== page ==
Established in 2005, Jacobsen is a specialty range of beers owned by Carlsberg Group, named after the parent company’s founder, Jacob Christian Jacobsen. Housed in the original Carlsberg brewery in Valby in Copenhagen, Denmark, and with access to one of the world’s largest yeast collections at Carlsberg’s research center, the brewery operates like a craft brewery (but has the capacity of a larger one) by regularly coming up with new beers, experimenting with flavors and combinations, along with a range of seasonal and fixed offerings. Last year, Jacobsen introduced a new identity and packaging designed by Glostrup, Denmark-based Montdor.
Note #1: This redesign took place in the Summer of 2018, which puts it outside my usual time limit of projects to cover but the design is pretty good and I never received any tips about it at the time, so it had passed unnoticed and I thought it would be good to un-unnotice it.
Note #2: I know you all want the Android review and not a Danish brewery review. It’s coming, but I am waiting for, potentially, additional assets from the design firm involved and this will most likely happen early next week, so you’ll have to exercise patience.
On to the Danish brewery review…
Since its launch in 2005, Carlsberg’s special beer brand Jacobsen has been the market leader in Denmark. But the beer market has changed, and today there are approx. 200 Danish breweries, which in 2018 launched over 1,800 new beers. The new competition had left Jacobsen with a slightly dusty image.
There was a need to relaunch Jacobsen with a completely new visual style and identity. The recognizable core of the Jacobsen bottle, the logo and J.C. Jacobsen’s profile had to be maintained but needed a modern expression. Together with Carlsberg’s experts, the idea arose that taste can also be expressed with shapes and colors. Each beer was analyzed by a sensorist, and the result was converted into a distinctive pattern.
The old logo had some reproduction issues — highly detailed founder profile illustration and low-contrast stroke color on the typography — but had some good bones to it with a funky wordmark and seal-like approach to the illustration on which the new logo was able to evolve on quite nicely. I don’t think many companies, products, or services want an old man displayed on their logo but I guess if it’s a must, this is possibly the best way to do it. The founder’s illustration doesn’t mince with age, putting a good deal of wrinkles and funky facial hair on it and it’s kind of awesome. I thought the texture of the hair was particularly good. But enough about Mr. Jacobsen because what’s even better is the wordmark that builds on the flared serif structure of the old one with a really nice and unique typographic approach that defies categories. Every letter in the name is so well considered and it’s commendable that it works equally well on a straight line as it does on a curve. The final composition of all the elements in a seal looks great and exudes history and legacy (even though it’s only a 14-year-old brewery).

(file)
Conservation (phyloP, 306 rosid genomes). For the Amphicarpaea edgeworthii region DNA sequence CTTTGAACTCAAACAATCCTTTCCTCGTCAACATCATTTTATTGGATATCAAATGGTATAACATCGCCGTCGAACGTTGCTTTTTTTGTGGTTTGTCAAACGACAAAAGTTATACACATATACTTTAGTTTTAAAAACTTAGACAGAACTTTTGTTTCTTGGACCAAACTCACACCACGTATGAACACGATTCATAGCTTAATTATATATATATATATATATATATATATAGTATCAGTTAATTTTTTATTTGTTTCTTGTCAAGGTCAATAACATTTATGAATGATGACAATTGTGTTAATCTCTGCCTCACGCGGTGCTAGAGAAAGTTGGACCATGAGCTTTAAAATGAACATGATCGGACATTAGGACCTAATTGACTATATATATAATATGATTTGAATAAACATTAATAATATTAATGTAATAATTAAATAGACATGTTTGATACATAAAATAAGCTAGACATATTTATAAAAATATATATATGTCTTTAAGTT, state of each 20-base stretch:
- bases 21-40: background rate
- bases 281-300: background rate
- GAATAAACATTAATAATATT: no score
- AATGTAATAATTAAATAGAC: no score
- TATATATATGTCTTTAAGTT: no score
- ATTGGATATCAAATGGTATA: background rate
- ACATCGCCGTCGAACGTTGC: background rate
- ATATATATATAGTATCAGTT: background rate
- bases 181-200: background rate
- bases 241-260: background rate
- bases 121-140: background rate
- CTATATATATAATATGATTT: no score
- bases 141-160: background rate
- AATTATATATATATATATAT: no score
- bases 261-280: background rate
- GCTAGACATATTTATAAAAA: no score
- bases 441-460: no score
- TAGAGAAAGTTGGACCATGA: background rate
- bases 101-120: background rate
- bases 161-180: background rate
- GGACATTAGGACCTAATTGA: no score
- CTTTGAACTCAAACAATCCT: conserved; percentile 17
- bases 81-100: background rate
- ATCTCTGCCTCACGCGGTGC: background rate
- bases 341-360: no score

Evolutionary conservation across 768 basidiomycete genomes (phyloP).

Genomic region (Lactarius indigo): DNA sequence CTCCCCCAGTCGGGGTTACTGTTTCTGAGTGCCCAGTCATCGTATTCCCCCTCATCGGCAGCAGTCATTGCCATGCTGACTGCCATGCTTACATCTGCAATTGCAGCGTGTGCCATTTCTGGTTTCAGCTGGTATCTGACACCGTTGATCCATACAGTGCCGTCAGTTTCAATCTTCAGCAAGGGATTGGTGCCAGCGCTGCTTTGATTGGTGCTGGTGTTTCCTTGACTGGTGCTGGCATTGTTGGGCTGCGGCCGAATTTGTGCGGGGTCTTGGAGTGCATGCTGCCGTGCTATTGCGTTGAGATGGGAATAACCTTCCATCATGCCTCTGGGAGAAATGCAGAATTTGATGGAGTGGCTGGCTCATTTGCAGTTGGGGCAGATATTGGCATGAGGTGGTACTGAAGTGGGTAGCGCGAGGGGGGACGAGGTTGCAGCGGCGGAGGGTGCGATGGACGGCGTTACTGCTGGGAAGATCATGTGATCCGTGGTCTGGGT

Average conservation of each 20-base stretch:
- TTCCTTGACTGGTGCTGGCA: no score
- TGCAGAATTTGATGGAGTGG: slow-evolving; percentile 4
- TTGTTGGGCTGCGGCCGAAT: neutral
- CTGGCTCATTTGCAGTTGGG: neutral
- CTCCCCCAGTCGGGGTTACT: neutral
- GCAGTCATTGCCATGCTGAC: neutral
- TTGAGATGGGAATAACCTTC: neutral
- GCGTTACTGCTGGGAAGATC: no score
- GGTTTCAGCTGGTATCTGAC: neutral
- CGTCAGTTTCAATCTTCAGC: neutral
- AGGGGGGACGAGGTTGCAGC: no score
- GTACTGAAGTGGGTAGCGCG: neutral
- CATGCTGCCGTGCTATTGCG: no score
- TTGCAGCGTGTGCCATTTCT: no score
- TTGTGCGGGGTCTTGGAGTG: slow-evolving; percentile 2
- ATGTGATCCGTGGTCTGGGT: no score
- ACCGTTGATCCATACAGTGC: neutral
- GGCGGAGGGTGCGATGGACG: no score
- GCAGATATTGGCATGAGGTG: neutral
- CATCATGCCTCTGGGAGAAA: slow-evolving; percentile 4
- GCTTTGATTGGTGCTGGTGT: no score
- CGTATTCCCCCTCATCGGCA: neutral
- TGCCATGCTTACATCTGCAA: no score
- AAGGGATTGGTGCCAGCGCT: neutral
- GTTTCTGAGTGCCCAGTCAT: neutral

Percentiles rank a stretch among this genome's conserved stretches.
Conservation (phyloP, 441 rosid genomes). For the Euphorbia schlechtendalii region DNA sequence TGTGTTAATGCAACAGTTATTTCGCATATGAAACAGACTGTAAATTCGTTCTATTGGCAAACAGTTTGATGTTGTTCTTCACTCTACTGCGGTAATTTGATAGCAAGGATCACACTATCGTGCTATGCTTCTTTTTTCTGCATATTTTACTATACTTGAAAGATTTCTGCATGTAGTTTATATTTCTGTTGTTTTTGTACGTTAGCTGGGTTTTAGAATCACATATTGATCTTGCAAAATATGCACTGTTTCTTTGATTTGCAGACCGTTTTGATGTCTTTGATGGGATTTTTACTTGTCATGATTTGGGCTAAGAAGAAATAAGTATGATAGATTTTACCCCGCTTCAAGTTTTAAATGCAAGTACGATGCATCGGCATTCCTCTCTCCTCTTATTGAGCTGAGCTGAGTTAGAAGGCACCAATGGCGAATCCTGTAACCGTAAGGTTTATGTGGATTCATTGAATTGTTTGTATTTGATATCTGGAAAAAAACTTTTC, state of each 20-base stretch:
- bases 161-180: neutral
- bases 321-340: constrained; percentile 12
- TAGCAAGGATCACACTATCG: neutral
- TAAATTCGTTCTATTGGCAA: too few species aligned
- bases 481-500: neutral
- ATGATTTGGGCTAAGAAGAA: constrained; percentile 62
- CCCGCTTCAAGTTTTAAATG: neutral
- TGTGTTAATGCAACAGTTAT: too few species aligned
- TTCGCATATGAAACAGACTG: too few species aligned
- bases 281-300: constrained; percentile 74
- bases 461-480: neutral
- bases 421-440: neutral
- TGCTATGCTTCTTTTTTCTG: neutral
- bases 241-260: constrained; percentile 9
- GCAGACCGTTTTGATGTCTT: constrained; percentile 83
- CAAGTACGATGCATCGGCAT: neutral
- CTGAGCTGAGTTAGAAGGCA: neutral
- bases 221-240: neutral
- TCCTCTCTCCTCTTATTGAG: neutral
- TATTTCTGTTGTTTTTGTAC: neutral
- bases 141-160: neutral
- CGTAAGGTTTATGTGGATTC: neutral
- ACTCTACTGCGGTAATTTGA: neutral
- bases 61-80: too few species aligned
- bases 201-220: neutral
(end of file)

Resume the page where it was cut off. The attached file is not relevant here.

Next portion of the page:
A couple of additional elements add some good sparks through the applications and website. The hop flower in particular is a really nice shape.
The custom type family looks great in both widths, condensed and regular, and has some fun-looking characters, like the “R”s and “K”s. If this typeface were commercially available I would definitely buy it.
Like the old logo, the old bottle was also pretty good in part because of its unique shape which was nicely accentuated by the small label on the bottom. It’s interesting that now that they have a cleaner, more reproducible profile illustration they got rid of the blind emboss on the bottle but in exchange the new bottles more clearly establish what brand of beer this is by making the logo 1,000% more visible. The new, bigger labels still accentuate the bottle of the shape and provide more real estate to expand the visual language of the brewery.
Each Jacobsen has its own pattern. The pattern and the colours of the label speak to the flavour. Each beer variety has its own unique pattern that has been designed based on a sensory analysis. By combining the three basic forms, square, triangle and circle in patterns and using colours that match the sensory expression, the label shows what aromas and flavours lie in store in each beer.
Each beer has its own pattern illustration — some of them are great (like Porter or Extra Pilsner) and some of them are not great at all (like Yakima Ale and Viva Classic) — that together create a visually rich family of beers. Overall I do like it but I wish I liked it more as I appreciate the thinking behind it, that they are based on sensory analysis, but some of the color combinations and resulting patterns start to look too playful and contrast oddly with the more elegant bottle and the detailed logo. Still, a lot to like here.
Overall, this has a nice balance of building on the heritage of the Carlsberg universe and infusing it with a contemporary playful vibe and is able to both look and not look like other craft brewers through its own set of rules.
Thanks to Marc Nijborg for the tip.